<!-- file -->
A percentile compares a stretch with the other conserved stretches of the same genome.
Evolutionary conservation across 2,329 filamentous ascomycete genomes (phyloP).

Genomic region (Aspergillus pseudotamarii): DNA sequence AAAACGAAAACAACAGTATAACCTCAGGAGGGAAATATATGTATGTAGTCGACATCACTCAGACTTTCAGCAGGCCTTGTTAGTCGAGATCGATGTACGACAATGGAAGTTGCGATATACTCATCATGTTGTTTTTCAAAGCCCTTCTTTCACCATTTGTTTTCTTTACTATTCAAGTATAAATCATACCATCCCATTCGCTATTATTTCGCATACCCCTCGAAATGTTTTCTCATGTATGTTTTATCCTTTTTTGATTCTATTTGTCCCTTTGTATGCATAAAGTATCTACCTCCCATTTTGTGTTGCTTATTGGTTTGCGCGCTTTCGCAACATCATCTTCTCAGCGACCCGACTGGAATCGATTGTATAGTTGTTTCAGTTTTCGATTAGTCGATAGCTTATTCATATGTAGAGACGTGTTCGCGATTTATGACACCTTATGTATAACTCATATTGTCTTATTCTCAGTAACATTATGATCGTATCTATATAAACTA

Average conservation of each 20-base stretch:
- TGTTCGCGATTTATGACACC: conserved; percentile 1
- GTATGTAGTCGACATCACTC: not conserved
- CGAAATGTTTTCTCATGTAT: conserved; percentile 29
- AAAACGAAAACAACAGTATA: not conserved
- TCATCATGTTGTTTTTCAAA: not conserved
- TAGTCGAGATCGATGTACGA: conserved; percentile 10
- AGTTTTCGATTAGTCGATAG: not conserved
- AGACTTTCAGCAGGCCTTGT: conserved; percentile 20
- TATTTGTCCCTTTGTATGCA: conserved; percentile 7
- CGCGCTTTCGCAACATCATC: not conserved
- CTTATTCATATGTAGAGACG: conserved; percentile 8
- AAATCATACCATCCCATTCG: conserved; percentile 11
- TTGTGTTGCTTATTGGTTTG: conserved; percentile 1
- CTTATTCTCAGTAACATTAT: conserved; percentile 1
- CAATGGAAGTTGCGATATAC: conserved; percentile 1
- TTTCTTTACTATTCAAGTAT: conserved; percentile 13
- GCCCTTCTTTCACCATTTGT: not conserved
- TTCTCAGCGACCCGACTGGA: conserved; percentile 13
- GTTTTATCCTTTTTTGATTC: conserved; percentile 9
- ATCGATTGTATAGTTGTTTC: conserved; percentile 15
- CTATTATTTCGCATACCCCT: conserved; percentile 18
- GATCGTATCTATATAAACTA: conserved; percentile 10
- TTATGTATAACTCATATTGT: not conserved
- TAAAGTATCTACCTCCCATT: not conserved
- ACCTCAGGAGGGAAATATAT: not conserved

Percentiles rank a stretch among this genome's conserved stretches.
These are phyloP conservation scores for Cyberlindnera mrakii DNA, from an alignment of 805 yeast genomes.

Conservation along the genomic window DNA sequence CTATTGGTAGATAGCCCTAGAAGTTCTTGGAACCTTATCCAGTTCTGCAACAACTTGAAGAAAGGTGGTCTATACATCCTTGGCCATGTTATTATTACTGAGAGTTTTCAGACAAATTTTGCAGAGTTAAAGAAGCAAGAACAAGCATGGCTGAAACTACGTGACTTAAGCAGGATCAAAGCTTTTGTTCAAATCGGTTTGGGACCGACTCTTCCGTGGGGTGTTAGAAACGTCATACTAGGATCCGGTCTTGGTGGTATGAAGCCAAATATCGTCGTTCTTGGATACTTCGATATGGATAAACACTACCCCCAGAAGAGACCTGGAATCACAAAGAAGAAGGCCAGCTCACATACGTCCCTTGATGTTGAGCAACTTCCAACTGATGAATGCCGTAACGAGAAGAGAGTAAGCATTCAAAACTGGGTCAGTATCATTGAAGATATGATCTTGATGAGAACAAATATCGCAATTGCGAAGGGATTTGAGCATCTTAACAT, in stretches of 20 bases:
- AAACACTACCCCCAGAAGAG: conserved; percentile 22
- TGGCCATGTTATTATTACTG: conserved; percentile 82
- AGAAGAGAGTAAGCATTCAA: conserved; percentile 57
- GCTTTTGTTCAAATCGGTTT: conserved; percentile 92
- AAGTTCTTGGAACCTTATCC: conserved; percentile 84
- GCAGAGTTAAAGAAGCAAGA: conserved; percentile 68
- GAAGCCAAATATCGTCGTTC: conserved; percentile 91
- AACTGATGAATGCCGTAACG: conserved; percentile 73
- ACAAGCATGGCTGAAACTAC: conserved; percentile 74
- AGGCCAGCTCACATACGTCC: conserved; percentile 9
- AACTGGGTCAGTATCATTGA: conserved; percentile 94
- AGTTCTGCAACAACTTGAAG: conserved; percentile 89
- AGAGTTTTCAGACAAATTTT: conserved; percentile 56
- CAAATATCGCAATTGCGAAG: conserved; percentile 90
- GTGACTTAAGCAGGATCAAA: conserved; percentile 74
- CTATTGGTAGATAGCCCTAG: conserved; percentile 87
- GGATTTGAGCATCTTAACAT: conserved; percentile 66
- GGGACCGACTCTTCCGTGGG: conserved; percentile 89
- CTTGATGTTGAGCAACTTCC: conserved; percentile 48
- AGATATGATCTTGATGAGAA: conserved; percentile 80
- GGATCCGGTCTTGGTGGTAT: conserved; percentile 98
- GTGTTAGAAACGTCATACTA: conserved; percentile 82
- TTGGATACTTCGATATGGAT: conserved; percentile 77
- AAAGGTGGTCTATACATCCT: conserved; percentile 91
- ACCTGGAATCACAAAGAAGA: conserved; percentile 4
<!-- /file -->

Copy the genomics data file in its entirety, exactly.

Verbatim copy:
A percentile compares a stretch with the other conserved stretches of the same genome.
Evolutionary conservation across 2,329 filamentous ascomycete genomes (phyloP).

Genomic region (Aspergillus pseudotamarii): DNA sequence AAAACGAAAACAACAGTATAACCTCAGGAGGGAAATATATGTATGTAGTCGACATCACTCAGACTTTCAGCAGGCCTTGTTAGTCGAGATCGATGTACGACAATGGAAGTTGCGATATACTCATCATGTTGTTTTTCAAAGCCCTTCTTTCACCATTTGTTTTCTTTACTATTCAAGTATAAATCATACCATCCCATTCGCTATTATTTCGCATACCCCTCGAAATGTTTTCTCATGTATGTTTTATCCTTTTTTGATTCTATTTGTCCCTTTGTATGCATAAAGTATCTACCTCCCATTTTGTGTTGCTTATTGGTTTGCGCGCTTTCGCAACATCATCTTCTCAGCGACCCGACTGGAATCGATTGTATAGTTGTTTCAGTTTTCGATTAGTCGATAGCTTATTCATATGTAGAGACGTGTTCGCGATTTATGACACCTTATGTATAACTCATATTGTCTTATTCTCAGTAACATTATGATCGTATCTATATAAACTA

Average conservation of each 20-base stretch:
- TGTTCGCGATTTATGACACC: conserved; percentile 1
- GTATGTAGTCGACATCACTC: not conserved
- CGAAATGTTTTCTCATGTAT: conserved; percentile 29
- AAAACGAAAACAACAGTATA: not conserved
- TCATCATGTTGTTTTTCAAA: not conserved
- TAGTCGAGATCGATGTACGA: conserved; percentile 10
- AGTTTTCGATTAGTCGATAG: not conserved
- AGACTTTCAGCAGGCCTTGT: conserved; percentile 20
- TATTTGTCCCTTTGTATGCA: conserved; percentile 7
- CGCGCTTTCGCAACATCATC: not conserved
- CTTATTCATATGTAGAGACG: conserved; percentile 8
- AAATCATACCATCCCATTCG: conserved; percentile 11
- TTGTGTTGCTTATTGGTTTG: conserved; percentile 1
- CTTATTCTCAGTAACATTAT: conserved; percentile 1
- CAATGGAAGTTGCGATATAC: conserved; percentile 1
- TTTCTTTACTATTCAAGTAT: conserved; percentile 13
- GCCCTTCTTTCACCATTTGT: not conserved
- TTCTCAGCGACCCGACTGGA: conserved; percentile 13
- GTTTTATCCTTTTTTGATTC: conserved; percentile 9
- ATCGATTGTATAGTTGTTTC: conserved; percentile 15
- CTATTATTTCGCATACCCCT: conserved; percentile 18
- GATCGTATCTATATAAACTA: conserved; percentile 10
- TTATGTATAACTCATATTGT: not conserved
- TAAAGTATCTACCTCCCATT: not conserved
- ACCTCAGGAGGGAAATATAT: not conserved

Percentiles rank a stretch among this genome's conserved stretches.
These are phyloP conservation scores for Cyberlindnera mrakii DNA, from an alignment of 805 yeast genomes.

Conservation along the genomic window DNA sequence CTATTGGTAGATAGCCCTAGAAGTTCTTGGAACCTTATCCAGTTCTGCAACAACTTGAAGAAAGGTGGTCTATACATCCTTGGCCATGTTATTATTACTGAGAGTTTTCAGACAAATTTTGCAGAGTTAAAGAAGCAAGAACAAGCATGGCTGAAACTACGTGACTTAAGCAGGATCAAAGCTTTTGTTCAAATCGGTTTGGGACCGACTCTTCCGTGGGGTGTTAGAAACGTCATACTAGGATCCGGTCTTGGTGGTATGAAGCCAAATATCGTCGTTCTTGGATACTTCGATATGGATAAACACTACCCCCAGAAGAGACCTGGAATCACAAAGAAGAAGGCCAGCTCACATACGTCCCTTGATGTTGAGCAACTTCCAACTGATGAATGCCGTAACGAGAAGAGAGTAAGCATTCAAAACTGGGTCAGTATCATTGAAGATATGATCTTGATGAGAACAAATATCGCAATTGCGAAGGGATTTGAGCATCTTAACAT, in stretches of 20 bases:
- AAACACTACCCCCAGAAGAG: conserved; percentile 22
- TGGCCATGTTATTATTACTG: conserved; percentile 82
- AGAAGAGAGTAAGCATTCAA: conserved; percentile 57
- GCTTTTGTTCAAATCGGTTT: conserved; percentile 92
- AAGTTCTTGGAACCTTATCC: conserved; percentile 84
- GCAGAGTTAAAGAAGCAAGA: conserved; percentile 68
- GAAGCCAAATATCGTCGTTC: conserved; percentile 91
- AACTGATGAATGCCGTAACG: conserved; percentile 73
- ACAAGCATGGCTGAAACTAC: conserved; percentile 74
- AGGCCAGCTCACATACGTCC: conserved; percentile 9
- AACTGGGTCAGTATCATTGA: conserved; percentile 94
- AGTTCTGCAACAACTTGAAG: conserved; percentile 89
- AGAGTTTTCAGACAAATTTT: conserved; percentile 56
- CAAATATCGCAATTGCGAAG: conserved; percentile 90
- GTGACTTAAGCAGGATCAAA: conserved; percentile 74
- CTATTGGTAGATAGCCCTAG: conserved; percentile 87
- GGATTTGAGCATCTTAACAT: conserved; percentile 66
- GGGACCGACTCTTCCGTGGG: conserved; percentile 89
- CTTGATGTTGAGCAACTTCC: conserved; percentile 48
- AGATATGATCTTGATGAGAA: conserved; percentile 80
- GGATCCGGTCTTGGTGGTAT: conserved; percentile 98
- GTGTTAGAAACGTCATACTA: conserved; percentile 82
- TTGGATACTTCGATATGGAT: conserved; percentile 77
- AAAGGTGGTCTATACATCCT: conserved; percentile 91
- ACCTGGAATCACAAAGAAGA: conserved; percentile 4